163,957

114,986

68,449

36,541

22,923

16,772

14,794

1.5 °C production units

Coal [million tons per year]

5886

5226

3511

1723

593

381

390

407

Lignite [million tons per year]

2088

1785

527

216

82

0

0

0

Natural gas [billion cubic meters]

3165

3391

3218

2676

2075

1305

595

188

Oil [thousand barrels per day]

94,840

93,408

65,509

38,996

20,818

13,059

9555

8428

References

  1. BP (2018), British Petrol, Statistical review, website with statistical data for download, downloaded in September 2018, https://www.bp.com/en/global/corporate/energy-economics/statistical-review-of-world-energy/downloads.html
  2. GEA (2012): Global Energy Assessment - Toward a Sustainable Future, Cambridge University Press, Cambridge, UK and New York, NY, USA and the International Institute for Applied Systems Analysis, Laxenburg, Austria; www.globalenergyassessment.org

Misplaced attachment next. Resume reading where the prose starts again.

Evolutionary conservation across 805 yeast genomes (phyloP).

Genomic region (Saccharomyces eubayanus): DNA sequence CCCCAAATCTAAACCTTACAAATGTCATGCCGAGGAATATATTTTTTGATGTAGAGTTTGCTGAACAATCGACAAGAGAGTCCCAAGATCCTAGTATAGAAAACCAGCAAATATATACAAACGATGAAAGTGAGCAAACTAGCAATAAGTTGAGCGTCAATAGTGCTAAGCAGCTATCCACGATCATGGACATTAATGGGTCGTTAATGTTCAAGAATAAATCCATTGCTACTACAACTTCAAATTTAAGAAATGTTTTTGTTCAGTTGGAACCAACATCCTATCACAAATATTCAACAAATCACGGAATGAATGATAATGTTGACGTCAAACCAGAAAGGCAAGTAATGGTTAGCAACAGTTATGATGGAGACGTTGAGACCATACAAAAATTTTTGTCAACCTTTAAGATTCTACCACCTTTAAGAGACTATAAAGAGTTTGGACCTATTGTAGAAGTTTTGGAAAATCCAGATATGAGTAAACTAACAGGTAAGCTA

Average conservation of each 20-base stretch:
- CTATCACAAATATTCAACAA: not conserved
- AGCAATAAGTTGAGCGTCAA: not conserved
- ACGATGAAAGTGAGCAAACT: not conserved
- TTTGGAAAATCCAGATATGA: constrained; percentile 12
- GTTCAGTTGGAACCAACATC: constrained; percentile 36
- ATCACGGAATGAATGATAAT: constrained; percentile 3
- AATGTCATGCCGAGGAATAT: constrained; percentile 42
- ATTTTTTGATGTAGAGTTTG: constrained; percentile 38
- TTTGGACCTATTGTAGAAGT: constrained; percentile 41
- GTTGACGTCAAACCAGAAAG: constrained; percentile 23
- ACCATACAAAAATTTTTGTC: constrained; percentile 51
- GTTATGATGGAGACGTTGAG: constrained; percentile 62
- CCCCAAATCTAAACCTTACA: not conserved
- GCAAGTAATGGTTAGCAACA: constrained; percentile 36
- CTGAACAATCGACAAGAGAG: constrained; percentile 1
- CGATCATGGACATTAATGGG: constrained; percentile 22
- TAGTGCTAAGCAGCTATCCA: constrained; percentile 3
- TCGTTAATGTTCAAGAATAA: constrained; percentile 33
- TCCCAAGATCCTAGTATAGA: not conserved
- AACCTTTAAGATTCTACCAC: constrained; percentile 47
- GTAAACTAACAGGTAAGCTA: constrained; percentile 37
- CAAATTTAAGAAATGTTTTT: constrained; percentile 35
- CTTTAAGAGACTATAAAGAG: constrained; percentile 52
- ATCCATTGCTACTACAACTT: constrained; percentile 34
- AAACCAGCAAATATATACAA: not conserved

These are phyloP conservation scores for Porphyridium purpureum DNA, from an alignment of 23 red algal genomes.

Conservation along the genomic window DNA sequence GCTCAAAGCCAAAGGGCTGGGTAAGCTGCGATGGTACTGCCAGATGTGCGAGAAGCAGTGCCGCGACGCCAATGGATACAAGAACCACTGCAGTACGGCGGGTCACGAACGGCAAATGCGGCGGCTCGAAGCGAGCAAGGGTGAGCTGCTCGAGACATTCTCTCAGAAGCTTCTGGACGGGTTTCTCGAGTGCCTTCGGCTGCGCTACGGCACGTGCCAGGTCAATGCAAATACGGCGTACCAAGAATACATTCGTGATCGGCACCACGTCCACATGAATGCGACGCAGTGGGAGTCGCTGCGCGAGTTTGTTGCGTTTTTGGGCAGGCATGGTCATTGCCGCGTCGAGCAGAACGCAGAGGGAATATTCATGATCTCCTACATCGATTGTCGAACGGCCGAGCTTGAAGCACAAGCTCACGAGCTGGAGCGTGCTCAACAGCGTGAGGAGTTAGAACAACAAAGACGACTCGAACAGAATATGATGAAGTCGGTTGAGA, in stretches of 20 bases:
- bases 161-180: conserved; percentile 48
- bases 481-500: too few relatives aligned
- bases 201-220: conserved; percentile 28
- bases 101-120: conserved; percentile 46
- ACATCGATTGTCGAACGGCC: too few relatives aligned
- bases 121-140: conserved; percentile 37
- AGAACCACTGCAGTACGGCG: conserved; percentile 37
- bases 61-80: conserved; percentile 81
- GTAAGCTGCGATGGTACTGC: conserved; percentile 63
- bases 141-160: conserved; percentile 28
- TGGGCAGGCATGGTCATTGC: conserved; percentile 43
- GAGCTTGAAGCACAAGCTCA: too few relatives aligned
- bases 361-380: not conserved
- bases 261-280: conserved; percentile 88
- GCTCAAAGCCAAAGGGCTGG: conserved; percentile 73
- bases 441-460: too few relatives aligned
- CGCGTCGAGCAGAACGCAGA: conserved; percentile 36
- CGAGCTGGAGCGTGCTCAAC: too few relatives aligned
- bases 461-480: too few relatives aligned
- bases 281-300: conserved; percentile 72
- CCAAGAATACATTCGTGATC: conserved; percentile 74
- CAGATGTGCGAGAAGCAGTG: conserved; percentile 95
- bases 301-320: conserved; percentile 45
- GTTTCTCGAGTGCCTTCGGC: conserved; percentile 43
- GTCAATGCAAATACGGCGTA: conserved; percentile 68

3. ILO (2015), International Labour Organization, Just Transition – A report for the OECD, May 2017, Just Transition Centre, www.ituc-csi.org/just-transition-centre
  4. Teske, Pregger (2015), Teske, S, Pregger, T., Naegler, T., Simon, S., Energy [R]evolution - A sustainable World Energy Outlook 2015, Greenpeace International with the German Aerospace Centre (DLR), Institute of Engineering Thermodynamics, System Analysis and Technology Assessment, Stuttgart, Germany https://www.scribd.com/document/333565532/Energy-Revolution-2015-Full
  5. UNFCCC-JT (2016) Just Transition of the Workforce, and the Creation of Decent Work and Quality Jobs – Technical paper, United Nations – Framework Convention on Climate Change (UNFCCC) 20 https://unfccc.int/sites/default/files/resource/Just%20transition.pdf

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Authors and Affiliations

  1. 1.Institute for Sustainable FuturesUniversity of Technology SydneySydneyAustralia